I mentioned previously that we were busy doing some ditch clearance work, thinking at the time it would be a small section for this year. However, I need to admit I have become addicted to it.
We found 12 previously unknown – to me – drains in that small section of ditch line, which inspired me to carry on. We have now completed about 3,500m of ditching, and have found more than 100 drain outfalls.
Most outfalls were buried and blocked but are now flowing to some degree and have now been marked with a white fence post to ensure they are kept clear. I think next winter’s project will have to be drain jetting.
The magic date I set myself for the switch from trying to drill Skyfall winter wheat to a spring variety has nearly arrived, and with the sheer amount of rain we have had in the past few months we might as well make the decision now.
It’s far from ideal having to store a lot of winter wheat seed for another year, but it is one we are becoming accustomed too.
I’m getting more convinced that farm infrastructure needs to be more geared up for storing seed for longer and that rotations and cropping plans need to be ever more flexible.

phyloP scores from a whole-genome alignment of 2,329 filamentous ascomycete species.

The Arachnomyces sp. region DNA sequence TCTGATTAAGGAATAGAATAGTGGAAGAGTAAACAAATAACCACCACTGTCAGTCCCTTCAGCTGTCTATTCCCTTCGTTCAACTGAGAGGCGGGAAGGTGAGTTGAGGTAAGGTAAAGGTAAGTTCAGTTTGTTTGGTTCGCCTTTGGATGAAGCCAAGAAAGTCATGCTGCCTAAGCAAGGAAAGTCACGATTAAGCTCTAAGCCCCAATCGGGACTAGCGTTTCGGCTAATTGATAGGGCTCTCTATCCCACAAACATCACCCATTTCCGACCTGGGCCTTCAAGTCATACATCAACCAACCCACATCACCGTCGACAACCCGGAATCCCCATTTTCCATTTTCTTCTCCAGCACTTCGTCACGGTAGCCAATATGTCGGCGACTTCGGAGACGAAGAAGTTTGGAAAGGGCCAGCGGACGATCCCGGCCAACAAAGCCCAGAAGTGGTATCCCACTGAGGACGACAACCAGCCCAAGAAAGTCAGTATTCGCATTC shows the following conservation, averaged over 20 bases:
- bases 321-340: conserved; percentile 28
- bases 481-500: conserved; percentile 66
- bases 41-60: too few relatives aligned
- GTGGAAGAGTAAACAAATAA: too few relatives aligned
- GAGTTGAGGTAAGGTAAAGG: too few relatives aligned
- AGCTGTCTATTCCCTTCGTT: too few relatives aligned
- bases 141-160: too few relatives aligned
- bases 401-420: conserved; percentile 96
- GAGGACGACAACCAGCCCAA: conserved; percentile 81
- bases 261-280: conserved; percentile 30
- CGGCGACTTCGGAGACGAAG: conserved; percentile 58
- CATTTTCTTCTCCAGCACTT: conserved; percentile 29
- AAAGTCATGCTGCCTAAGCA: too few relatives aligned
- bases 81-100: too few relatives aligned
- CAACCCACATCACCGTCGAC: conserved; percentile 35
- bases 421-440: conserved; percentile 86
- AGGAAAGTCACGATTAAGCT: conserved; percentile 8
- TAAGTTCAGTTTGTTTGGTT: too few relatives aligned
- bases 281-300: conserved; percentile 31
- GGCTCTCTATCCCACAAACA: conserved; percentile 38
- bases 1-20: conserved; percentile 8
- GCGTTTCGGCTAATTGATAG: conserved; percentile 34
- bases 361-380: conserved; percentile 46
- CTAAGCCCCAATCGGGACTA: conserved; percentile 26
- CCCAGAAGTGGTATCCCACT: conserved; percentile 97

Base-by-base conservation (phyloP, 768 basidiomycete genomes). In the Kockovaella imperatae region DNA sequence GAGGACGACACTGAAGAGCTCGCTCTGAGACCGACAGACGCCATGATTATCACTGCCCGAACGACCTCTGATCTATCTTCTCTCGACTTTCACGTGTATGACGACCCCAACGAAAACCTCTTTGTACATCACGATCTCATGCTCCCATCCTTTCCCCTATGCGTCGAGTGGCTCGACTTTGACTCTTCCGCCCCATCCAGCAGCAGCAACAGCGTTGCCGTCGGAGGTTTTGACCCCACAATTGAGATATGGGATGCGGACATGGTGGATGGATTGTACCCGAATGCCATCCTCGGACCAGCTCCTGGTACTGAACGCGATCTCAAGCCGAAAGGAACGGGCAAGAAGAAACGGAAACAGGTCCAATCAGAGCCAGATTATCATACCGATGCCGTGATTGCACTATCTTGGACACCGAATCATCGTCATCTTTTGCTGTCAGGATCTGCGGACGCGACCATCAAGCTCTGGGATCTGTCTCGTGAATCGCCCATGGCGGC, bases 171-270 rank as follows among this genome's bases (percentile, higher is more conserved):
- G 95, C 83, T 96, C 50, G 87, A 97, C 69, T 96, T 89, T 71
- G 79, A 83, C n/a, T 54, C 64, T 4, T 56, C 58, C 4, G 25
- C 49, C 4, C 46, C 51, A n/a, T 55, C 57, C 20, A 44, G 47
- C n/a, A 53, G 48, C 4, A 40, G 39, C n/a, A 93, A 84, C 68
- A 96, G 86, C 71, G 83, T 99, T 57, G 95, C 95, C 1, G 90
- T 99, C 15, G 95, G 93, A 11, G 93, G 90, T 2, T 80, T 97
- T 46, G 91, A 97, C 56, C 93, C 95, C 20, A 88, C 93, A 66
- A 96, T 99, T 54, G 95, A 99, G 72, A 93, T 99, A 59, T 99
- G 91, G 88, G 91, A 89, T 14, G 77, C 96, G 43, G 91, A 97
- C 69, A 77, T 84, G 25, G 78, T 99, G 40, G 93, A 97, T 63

More importantly we, as farmers, need to be more ruthless in our decisions to admit conditions aren’t right and make those cropping changes, rather than dragging the impacts of planting crops in the wrong conditions – to early, too late, too wet – into the next cropping year.
The ability to be able to buy new seed – tested and clean – without a dressing on would be useful if we are thinking we will have to store it longer.
For something like oilseed rape it would also mean we can broadcast it, something that seems to have worked well here this year using farm-saved seed.
Winter wheat has long been the backbone of crop rotations for combinable cropping farms, much as rapeseed has been the break crop of choice.
Does this need to change to a more equal share of the cropping? I think it’s an obvious answer – yes – but it won’t be an easy change as it’s popular for a large number of reasons.